With that in mind we set off on the next run for the summit of Wilderness. There was a skin track in place for the ascent, and a bit of a boot track that comingled with the skin track in places, but that boot pack wasn’t very well established. Since we hadn’t brought our skins, that meant we had to go the boot pack route, which was a real slog at times. The rudimentary boot pack that was in place helped us some, but it contained plenty of post holes that required extra effort to climb out of, and then there were times when I’d post hole my way into the snow unexpectedly, which is always a big waste of energy. With 2 to 2 ½ feet of dense snow, the ascent was easily twice as hard as it would have been on skins. I made sure to explain to the boys that this was the perfect example of why you want to skin up the mountain whenever possible vs. trying to walk in your boots.
After a brief break at the summit, we descended via Bolton Outlaw in the gathering dusk. The powder was dense like we’d experienced elsewhere, but there were plenty of good turns to be had. This is where the boys would have profited from having their powder skis, but they were on their regular carving alpines based on the fact that we’d planned on mostly on piste skiing. Dylan had a couple of prereleases that send him crashing into the powder, and I’m sure the skinnier nature of the skis wasn’t helping the matter. But some good turns were had by all, despite the fact that it was really dark and foggy as we descended the lower half of the mountain.
I had to head off to a Christmas party once we got home, so I’d actually tried to call in a pizza order from Fireside Flatbread for E and the boys when I was up on the Wilderness Summit. I didn’t have a great signal, but it didn’t matter… unfortunately they don’t open until Friday. I ordered instead from Zachary’s in town, but it meant we had to go a couple miles past the house. The James Moore Tavern seemed to be running at full steam tonight though, so that’s currently an option for those seeking après ski fare.
On the weather front, it looks like we’ve got a weak system coming through in the midweek period, and the models show the potential for another storm toward the end of next weekend, but that’s a long way out so we’ll have to see what develops with that one over the next several days.
I didn’t have time to check out the snow yesterday, so this morning I headed out for an early ski tour on Mansfield, and found 3 to 4 inches of snow at the Midway Lot near the base of the Gondola. I followed a well established skin track that headed up Chin Clip Runout, and then diverged to follow Switchback for the next part of the ascent. When I reached Gondolier I decided to just finish out the ascent to the base of the big Gondola waterfall on the skin track I saw there. I didn’t have time to travel any higher, but up at that ~3,200′ elevation there was roughly 6 to 7 inches of powder, which sat atop a few inches of dense base snow.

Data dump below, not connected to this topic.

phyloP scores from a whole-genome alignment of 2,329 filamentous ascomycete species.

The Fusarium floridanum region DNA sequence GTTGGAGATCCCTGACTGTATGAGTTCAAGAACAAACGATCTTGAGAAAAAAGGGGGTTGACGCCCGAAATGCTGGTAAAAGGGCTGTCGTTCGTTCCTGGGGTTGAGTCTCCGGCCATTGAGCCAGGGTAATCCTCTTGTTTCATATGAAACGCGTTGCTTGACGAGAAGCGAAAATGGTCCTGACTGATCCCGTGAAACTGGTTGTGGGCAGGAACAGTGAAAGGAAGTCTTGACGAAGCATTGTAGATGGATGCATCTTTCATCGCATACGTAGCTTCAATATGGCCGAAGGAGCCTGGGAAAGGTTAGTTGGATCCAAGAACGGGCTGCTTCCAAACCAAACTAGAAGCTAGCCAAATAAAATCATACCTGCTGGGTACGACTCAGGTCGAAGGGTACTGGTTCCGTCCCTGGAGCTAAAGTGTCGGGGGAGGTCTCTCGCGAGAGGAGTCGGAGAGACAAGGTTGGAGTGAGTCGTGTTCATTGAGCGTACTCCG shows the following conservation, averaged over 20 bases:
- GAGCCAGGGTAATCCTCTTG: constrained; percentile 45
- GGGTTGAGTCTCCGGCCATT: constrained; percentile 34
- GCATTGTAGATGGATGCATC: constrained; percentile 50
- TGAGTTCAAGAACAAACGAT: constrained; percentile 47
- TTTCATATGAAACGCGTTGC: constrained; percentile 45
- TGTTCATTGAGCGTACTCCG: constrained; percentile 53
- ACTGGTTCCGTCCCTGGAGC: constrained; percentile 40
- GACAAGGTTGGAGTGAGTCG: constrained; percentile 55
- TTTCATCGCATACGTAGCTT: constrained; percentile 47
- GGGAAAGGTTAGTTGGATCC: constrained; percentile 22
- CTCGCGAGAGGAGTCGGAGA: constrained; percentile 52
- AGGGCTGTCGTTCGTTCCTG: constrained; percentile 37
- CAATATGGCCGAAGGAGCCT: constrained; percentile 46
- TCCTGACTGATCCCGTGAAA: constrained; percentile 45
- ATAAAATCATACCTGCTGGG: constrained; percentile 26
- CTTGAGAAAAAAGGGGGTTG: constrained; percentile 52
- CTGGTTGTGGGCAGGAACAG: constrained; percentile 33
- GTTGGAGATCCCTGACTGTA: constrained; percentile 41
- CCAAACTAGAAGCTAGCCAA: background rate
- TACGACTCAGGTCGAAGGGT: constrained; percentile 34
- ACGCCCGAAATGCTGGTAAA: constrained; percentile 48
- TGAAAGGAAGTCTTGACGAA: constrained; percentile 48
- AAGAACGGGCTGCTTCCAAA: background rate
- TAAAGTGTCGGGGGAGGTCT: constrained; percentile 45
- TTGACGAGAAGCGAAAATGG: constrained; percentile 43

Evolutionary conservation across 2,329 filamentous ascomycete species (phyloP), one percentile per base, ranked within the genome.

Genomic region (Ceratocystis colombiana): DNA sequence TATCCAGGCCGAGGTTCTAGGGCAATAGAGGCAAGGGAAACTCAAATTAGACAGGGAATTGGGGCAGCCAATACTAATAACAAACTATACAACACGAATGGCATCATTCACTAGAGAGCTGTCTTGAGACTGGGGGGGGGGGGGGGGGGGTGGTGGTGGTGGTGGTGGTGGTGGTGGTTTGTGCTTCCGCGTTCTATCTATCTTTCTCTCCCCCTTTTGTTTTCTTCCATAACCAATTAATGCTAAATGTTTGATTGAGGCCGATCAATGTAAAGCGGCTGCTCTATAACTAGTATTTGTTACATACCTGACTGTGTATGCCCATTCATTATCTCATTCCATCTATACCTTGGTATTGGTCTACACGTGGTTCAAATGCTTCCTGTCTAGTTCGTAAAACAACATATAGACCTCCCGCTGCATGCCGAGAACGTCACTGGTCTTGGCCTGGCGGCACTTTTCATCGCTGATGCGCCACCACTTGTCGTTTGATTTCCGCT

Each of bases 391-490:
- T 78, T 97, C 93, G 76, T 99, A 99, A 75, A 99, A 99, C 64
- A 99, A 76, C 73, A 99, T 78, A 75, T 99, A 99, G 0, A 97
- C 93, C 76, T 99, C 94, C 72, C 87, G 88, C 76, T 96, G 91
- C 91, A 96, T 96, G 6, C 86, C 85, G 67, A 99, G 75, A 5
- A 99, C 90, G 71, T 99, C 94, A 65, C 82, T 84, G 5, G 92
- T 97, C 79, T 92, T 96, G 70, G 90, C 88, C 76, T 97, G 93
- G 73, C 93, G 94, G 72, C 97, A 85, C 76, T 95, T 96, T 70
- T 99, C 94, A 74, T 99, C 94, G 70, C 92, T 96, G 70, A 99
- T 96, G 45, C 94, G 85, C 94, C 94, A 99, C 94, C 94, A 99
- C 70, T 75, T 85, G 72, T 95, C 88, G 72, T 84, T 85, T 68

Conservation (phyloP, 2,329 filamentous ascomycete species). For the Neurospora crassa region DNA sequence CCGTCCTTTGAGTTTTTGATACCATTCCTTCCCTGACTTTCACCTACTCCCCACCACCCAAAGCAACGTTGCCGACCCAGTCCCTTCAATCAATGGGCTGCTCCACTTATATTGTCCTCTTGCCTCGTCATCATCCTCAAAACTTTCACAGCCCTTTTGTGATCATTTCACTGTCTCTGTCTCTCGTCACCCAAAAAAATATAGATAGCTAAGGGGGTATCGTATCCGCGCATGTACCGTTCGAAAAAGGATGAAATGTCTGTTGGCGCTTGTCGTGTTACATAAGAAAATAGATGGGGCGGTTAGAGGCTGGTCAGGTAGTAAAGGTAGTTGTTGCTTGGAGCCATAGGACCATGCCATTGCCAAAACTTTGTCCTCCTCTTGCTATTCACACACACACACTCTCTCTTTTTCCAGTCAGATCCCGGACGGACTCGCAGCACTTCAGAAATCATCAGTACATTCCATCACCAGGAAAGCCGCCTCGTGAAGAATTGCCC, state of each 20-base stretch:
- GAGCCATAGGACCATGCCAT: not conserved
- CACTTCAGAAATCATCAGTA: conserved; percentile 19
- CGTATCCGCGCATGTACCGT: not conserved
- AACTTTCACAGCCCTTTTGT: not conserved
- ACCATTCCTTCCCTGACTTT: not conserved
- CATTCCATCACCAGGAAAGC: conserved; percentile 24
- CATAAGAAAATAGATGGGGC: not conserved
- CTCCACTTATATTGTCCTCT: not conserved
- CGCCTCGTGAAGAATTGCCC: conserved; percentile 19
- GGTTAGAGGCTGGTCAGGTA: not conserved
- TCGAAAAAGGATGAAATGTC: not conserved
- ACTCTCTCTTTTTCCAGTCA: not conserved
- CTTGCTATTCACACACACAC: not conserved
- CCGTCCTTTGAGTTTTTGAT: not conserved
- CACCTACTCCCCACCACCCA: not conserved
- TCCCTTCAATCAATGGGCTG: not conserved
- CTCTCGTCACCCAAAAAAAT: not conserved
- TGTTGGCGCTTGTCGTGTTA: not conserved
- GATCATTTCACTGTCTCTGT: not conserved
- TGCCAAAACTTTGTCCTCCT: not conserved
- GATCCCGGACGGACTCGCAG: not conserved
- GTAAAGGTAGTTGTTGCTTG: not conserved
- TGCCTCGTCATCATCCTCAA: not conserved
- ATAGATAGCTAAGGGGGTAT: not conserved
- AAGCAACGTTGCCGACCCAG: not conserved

The snow depths I observed for the powder above the base today were as follows with respect to elevation:
I dropped in for the descent on Perry Merrill, and there were just a couple of additional tracks there, so plenty of fresh powder was available. I’d pulled out the fat skis, and they were the perfect tool for the occasion – they kept me floating and gave me some really great stability. I did have to watch out for a few rocks here and there, and at times I switched to alpine turns when it seemed like the base was a bit thinner or the rocks a bit bigger. I found that alpine stance kept me floating a bit higher, and today I really noticed how the AMPerages actually seemed to make it easier to ski alpine style in Telemark bindings. It’s not always easy to ski alpine with a loose heel, but I was very surprised at how stable it felt in today’s conditions. I think the stability and rocker of the fat skis were really playing their part. I eventually made my way back over toward Switchback and connected to Chin Clip Runout to finish off my run, and the grassy slopes down there were perfect for where the powder and base was a bit shallower. It was still fantastic skiing though, and some of my favorite turns of the outing were down there below the 2,100′ elevation. That terrain is so grassy with few rocks that it was easier to just let it ride without worrying about rocks. Rock skis would give you a bit more ease of line selection out there and more peace of mind, but you can certainly get by and have some fantastic turns with regular skis as well.